Rashid Latif, while recalling his experience in the war-ravaged country, said that during his stint as coach he was highly impressed with the talent and enthusiasm for Cricket in Afghanistan.

“I was eyeing a Test status for them in two years time, and I still believe it’s not very far from reality. The more exposure they will get, the more confident they will become”, said Latif

“Matches against county teams as well with test playing nations will enhance their skills as well as confidence”, concludes Rashid Latif. 

The writer is a Pakistani sports journalist, heads the sports department at News One TV & tweets @mak_asif

Wednesday, 17 April 2013

What is next for Asif and Butt?

Muhammad Asif Khan

After the International Cricket Council (ICC), independent anti-corruption tribunal and the London court, the Court of Arbitration for Sports (CAS) also upheld the penalties imposed by the ICC on Pakistani crickets Muhammad Asif and Salman Butt.

After ICC’s suspensions, during the January 2011 hearing in Doha, an independent anti-corruption tribunal handed Salman Butt and Muhammad Asif 10 and 7 years bans respectively, out of which five years were suspended on condition that, throughout that period, both would not commit any further breach of the code and would participate in anti-corruption education programmes.

Later in November 2011, Salman Butt along with Muhammad Amir – banned for five years - failed to reduce their sentences after the lord chief justice rejected their appeals, telling their legal teams that the pair had been guilty of "criminal conduct of a very serious kind".

The interesting aspect, during the hearing, was the statement of Salman Butt’s lawyer, Ali Bajwa who argued that Salman Butt's sentence was "out of proportion to the seriousness of the offence that was committed". For the first time Bajwa admitted that Butt had been involved in arranging the no-balls – something that emerged neither in the trial nor in his mitigation-plea hearing – and that this was a criminal offence, but he claimed that spot fixing of individual events was at the "lower end of the scale" of such offences, with result fixing the gravest. Bajwa described Butt as a broken man in a state of "ruin and disgrace".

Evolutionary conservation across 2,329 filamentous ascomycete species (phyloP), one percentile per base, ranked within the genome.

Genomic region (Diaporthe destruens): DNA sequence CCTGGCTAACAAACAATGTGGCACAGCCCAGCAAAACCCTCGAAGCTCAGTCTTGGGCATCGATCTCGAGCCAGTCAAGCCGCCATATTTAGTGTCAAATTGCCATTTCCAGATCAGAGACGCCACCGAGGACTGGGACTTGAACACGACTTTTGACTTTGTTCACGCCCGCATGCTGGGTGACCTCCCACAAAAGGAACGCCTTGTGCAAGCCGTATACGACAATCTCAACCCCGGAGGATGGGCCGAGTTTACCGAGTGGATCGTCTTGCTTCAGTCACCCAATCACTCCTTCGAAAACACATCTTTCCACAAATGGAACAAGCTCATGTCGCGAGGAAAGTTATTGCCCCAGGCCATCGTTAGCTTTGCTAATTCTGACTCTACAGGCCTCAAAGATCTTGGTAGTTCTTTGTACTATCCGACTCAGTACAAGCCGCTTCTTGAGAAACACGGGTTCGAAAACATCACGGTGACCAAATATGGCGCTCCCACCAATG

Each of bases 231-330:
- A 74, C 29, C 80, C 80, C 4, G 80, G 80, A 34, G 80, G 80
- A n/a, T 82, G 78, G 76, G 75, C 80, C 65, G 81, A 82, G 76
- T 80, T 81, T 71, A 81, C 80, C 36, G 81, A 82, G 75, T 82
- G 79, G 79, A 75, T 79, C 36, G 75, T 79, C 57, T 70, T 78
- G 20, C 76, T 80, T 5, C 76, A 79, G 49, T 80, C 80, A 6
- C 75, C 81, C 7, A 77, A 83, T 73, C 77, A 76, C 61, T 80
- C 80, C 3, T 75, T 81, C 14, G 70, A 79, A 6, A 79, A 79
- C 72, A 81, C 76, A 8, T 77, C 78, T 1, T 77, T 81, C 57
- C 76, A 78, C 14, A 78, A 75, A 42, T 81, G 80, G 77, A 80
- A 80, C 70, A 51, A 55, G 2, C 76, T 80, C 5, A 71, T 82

Then comes the latest CAS appeal hearing where Asif challenged the suspension by the ICC tribunal but on the other hand Salman Butt only requested that the sanction be reduced to less than five years. Why Salman only sough reduction? Doesn’t it mean he accepted the charge against him? Of course, because prior to him, his lawyer admitted that as well (as mentioned above)

Now Salman Butt is eyeing a return after serving the 5-year period out of which he had already served little over 30 months, but it is not that simple.

Both Salman Butt and Muhammad Asif have to complete the five-year period first and then as per the article 6.7 of the ICC Anti-corruption code, both have to go through a procedure to earn eligibility to hit a cricket ground again.

The article 6.7 of the ICC Anti-corruption code states that once the period of ineligibility – five years - has expired they (Asif & Butt) will automatically become re-eligible to play provided that they had

·        Completed an official anti-corruption education session to the reasonable satisfaction of the ACSU.

·        Satisfied, in full, any fine and/or award of costs made against them by any Anti-Corruption Tribunal or CAS panel

·        Agreed to subject them to such additional reasonable and proportionate monitoring procedures and requirements as the ACSU's General Manager may reasonably consider necessary given the nature and scope of the offence committed.

Now the scenario is pretty clear, unless Salman Butt and Muhammad Asif fulfill the above mentioned pre-requisites their return does not seem possible.

The writer is a Pakistani sports journalist, heads the sports department at News One TV & tweets @mak_asif